As a believer, what do you do, what do you believe, when you find yourself flat on your back yet one more time drowning in a nauseating sea of swirling stars after a vicious, lip-splitting punch in the mouth? Do you believe the Lord’s affections and intentions for you are sound even in the face of relentless disappointment? Alarmingly, spurred on by this latest crushed expectation, I have found myself straddling an unexpected spiritual ridgeline.
In response to my concerns, the Lord lovingly answers with questions of His own, saying, “Who do you believe Me to be? Do you believe My plans for your life are good? Do you believe I care for you? Do you trust Me?” The truth is that His questions are reminders, invitations to experience greater intimacy with Him by trusting Him when life inevitably gets messy and complicated.
“These things I have spoken to you, that in Me you may have peace. In the world you will have tribulation; but be of good cheer, I have overcome the world.” John 16:33 (NKJV)
“Never interpret God’s love by your circumstances, but always interpret your circumstances by His love.” C. H. Mackintosh
My struggles revolve around my unrealized expectations, which have caused me to focus on my uncomfortably lengthy circumstances rather than Him. Mercenaries known as sadness, panic, disillusionment, and self-pity have relentlessly stormed my castle walls. What am I to do in the face of this onslaught?
One of my go-to verses these past several years has been Lamentations 3:24 (NKJV), which says, “The Lord is my portion,’ says my soul, ‘Therefore I hope in Him!’” It’s worth noting that other translations substitute “wait” for “hope.” Now that potential financial disaster is staring me squarely in the face, have I been guilty of only talking a good game with this verse? I said I would wait on Him in this season because He is worth waiting on, but that was several very long and hard years ago. Did I mean that or not? Has my trust in Him been misplaced?
“Now when the people saw that Moses delayed coming down from the mountain, the people gathered together to Aaron, and said to him, ‘Come, make us gods that shall go before us; for as for this Moses, the man who brought us up out of the land of Egypt, we do not know what has become of him.’” Exodus 32:1 (NKJV)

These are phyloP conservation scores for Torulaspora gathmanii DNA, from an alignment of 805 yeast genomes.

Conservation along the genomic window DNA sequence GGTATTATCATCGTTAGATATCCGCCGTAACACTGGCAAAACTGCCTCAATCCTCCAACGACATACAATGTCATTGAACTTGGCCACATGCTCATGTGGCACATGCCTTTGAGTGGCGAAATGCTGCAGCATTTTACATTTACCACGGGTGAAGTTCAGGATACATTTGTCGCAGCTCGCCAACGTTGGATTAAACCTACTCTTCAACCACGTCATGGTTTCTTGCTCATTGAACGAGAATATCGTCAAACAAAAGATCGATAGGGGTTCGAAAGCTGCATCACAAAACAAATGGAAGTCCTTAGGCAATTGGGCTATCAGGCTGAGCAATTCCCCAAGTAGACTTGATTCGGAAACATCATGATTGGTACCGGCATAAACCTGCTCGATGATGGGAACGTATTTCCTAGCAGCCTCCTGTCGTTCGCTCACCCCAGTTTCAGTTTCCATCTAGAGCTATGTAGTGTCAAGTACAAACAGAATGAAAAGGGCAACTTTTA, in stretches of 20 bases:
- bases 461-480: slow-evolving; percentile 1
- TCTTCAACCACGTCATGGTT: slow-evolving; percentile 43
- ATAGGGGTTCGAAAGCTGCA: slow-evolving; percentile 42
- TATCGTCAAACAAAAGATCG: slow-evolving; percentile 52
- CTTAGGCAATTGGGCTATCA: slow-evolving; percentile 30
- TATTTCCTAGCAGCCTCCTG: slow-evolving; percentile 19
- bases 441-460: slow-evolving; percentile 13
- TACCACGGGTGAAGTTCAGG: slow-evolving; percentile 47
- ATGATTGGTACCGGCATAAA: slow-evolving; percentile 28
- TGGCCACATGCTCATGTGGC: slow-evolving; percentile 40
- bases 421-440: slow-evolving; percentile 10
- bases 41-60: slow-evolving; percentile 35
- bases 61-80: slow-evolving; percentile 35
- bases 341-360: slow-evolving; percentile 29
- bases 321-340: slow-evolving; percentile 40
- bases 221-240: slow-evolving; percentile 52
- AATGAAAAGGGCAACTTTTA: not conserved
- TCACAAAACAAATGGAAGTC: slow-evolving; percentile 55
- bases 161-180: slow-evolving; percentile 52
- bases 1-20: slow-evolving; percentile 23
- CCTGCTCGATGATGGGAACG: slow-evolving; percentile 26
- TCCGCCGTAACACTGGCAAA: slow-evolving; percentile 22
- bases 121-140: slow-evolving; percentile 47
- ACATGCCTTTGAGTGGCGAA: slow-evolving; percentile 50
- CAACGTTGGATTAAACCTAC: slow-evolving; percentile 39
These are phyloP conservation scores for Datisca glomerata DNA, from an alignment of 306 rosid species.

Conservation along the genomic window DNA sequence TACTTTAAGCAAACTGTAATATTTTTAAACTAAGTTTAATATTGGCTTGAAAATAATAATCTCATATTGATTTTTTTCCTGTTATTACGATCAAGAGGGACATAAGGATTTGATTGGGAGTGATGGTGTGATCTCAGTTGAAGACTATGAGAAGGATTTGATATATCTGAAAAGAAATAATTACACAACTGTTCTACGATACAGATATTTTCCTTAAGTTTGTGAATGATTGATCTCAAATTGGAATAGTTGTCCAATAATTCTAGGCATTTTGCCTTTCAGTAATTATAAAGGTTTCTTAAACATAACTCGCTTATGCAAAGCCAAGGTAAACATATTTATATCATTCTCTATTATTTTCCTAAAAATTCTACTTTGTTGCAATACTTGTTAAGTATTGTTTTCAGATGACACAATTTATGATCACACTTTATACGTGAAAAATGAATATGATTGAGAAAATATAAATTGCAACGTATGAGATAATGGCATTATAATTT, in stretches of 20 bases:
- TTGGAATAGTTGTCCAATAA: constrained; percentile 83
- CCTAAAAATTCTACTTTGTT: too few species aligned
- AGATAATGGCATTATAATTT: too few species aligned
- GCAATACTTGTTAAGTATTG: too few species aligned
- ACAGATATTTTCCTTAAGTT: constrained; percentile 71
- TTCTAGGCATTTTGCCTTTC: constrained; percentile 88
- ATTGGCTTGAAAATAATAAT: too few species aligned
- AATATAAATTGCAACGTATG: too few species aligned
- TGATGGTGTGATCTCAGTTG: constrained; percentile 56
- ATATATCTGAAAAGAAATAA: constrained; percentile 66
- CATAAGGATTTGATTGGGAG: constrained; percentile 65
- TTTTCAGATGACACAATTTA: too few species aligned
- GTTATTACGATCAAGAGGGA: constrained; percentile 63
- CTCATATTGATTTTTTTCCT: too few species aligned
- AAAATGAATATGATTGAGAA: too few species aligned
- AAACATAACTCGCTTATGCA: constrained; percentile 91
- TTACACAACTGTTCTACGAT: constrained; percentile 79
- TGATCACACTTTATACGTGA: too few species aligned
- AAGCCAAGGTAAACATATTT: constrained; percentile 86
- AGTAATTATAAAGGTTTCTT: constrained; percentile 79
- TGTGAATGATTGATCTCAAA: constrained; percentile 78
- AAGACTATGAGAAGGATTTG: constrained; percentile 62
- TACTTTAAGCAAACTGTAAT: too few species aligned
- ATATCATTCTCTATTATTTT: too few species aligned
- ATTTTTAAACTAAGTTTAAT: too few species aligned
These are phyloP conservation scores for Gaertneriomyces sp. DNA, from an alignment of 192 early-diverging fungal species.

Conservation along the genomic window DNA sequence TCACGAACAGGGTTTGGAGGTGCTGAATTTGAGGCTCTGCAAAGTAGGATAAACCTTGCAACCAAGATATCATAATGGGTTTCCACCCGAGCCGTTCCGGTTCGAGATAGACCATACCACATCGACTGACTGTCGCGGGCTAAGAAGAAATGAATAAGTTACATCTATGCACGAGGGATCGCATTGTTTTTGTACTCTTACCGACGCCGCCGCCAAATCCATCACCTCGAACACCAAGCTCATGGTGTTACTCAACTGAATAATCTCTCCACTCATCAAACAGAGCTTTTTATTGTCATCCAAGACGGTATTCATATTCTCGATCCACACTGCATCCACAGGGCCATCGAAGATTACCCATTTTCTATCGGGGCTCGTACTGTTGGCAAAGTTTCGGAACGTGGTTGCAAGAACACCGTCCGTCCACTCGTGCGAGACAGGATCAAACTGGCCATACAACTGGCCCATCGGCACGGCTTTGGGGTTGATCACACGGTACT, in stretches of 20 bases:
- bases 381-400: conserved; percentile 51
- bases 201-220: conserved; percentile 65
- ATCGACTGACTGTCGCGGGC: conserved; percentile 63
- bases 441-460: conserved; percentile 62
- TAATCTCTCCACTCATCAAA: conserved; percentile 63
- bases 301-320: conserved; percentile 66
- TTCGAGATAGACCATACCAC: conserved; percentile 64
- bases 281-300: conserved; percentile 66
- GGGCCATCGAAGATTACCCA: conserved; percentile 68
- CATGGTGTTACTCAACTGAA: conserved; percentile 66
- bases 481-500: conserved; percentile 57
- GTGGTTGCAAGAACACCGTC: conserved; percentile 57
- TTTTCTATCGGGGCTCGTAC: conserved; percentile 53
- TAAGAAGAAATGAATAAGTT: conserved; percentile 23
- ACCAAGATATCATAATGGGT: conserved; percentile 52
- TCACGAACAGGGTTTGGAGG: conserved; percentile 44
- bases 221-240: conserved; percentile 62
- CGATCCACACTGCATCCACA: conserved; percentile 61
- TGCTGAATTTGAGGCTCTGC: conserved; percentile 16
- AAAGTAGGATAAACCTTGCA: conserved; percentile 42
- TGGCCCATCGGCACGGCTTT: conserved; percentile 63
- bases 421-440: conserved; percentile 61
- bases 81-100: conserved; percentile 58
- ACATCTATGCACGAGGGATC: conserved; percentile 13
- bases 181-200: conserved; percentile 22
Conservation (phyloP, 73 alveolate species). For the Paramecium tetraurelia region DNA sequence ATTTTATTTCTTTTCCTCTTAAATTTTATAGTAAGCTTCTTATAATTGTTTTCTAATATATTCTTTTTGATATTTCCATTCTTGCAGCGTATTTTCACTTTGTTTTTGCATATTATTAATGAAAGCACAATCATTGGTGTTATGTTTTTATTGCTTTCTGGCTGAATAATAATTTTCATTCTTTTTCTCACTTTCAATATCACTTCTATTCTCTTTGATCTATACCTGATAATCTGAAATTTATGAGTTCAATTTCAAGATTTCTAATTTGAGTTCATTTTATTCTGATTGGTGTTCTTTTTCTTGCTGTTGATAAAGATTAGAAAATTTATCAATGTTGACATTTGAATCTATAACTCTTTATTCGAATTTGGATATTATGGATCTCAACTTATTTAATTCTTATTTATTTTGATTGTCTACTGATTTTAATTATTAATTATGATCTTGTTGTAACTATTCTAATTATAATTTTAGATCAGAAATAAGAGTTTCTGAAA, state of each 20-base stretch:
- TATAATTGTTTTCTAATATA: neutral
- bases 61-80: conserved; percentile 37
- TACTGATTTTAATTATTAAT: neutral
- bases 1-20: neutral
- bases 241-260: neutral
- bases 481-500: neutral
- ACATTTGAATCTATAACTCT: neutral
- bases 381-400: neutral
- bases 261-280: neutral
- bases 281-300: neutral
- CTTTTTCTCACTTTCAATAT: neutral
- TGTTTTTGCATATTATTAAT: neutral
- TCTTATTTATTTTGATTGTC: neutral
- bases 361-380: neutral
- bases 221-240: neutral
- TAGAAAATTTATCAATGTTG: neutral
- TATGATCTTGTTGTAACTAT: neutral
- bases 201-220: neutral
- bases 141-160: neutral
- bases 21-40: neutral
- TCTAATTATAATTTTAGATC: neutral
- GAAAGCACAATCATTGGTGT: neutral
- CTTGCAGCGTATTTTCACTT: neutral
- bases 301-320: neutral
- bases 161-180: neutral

“It’s easy to love and trust God when life is good, but when things fall apart is when you find out what we truly believe.” Cory Asbury, Reckless Love (the devotional)
Am I so different than the Israelites? Sadly, I am not. My impatience is showing, along with other less desirable traits of mine. The problem lies with me, not Him.
A fire has a way of refining and purifying like no other means.
A couple of pertinent quotes from movies I’ve recently watched have caught my attention. They share a recurring theme that fits rather nicely here. “Sometimes you gotta tear something down so you can build it back up again” (Joshua). “Any story that’s good has to go wrong before it gets good.” (Storm Boy)
Revisiting Lamentations 3:24 in light of these quotes is the smart thing to do, especially so when bathed in the truth espoused by Romans 8:28-29 (NKJV), which says, “And we know that all things work together for good to those who love God, to those who are called according to His purpose. For whom He foreknew, He also predestined to be conformed to the image of His Son, that He might be the firstborn among many brethren.”
And so I am graciously reminded that I’m an ongoing project that is very much under His construction. As a rule, what building projects aren’t messy along their way to being completed? To expect otherwise is a mistake that makes me vulnerable to a whole host of issues, the likes of which I’m now experiencing.
My attention has wrongly been on my circumstances and not on Him. Lord, reframe and refocus my perspective and my attention to You!
Josh Baldwin, “Evidence” from the album, “Evidence.”
“Then Joshua called the twelve men whom he had appointed from the children of Israel, one man from every tribe; and Joshua said to them: “Cross over before the ark of the Lord your God into the midst of the Jordan, and each one of you take up a stone on his shoulder, according to the number of the tribes of the children of Israel, that this may be a sign among you when your children ask in time to come, saying, ‘What do these stones mean to you?’ Then you shall answer them that the waters of the Jordan were cut off before the ark of the covenant of the Lord; when it crossed over the Jordan, the waters of the Jordan were cut off. And these stones shall be for a memorial to the children of Israel forever.” Joshua 4:4-7 (NKJV)
Recall and revisit the evidence of His provision and presence! Of course! Yes! I may be hanging on by a thread, but I know Who holds the thread!
“Never be afraid to trust an unknown future to a known God.” Corrie Ten Boom
Heavenly Father, I have experienced Your ongoing presence in so many different ways these past years. Lord, You rightly instructed the Israelites to employ Jordan Stones as remembrances of Your provision for generations to come that they would keep You always in their hearts. I ask You to refresh my mind and spirit, too! Immerse me in Your goodness, mercy, and grace! Fill me to overflowing with Your presence so that I will know You more deeply. Lord, my faith and trust have waivered because I took my eyes off of You. Please forgive me. Create in me a clean heart, O God, And renew a steadfast spirit within me. May I always seek first Your Kingdom and Your righteousness. In Jesus’ name, amen.
My fellow brother and sister in Christ, have you heard His song, the sound of His voice calling out to you? His affection for each of us is more beautiful and sound than you and I could ever imagine. He is calling you to Himself in the midst of whatever your circumstances are in this moment. Do you hear His voice? Do not be afraid; take that first step towards Him, for He is altogether trustworthy!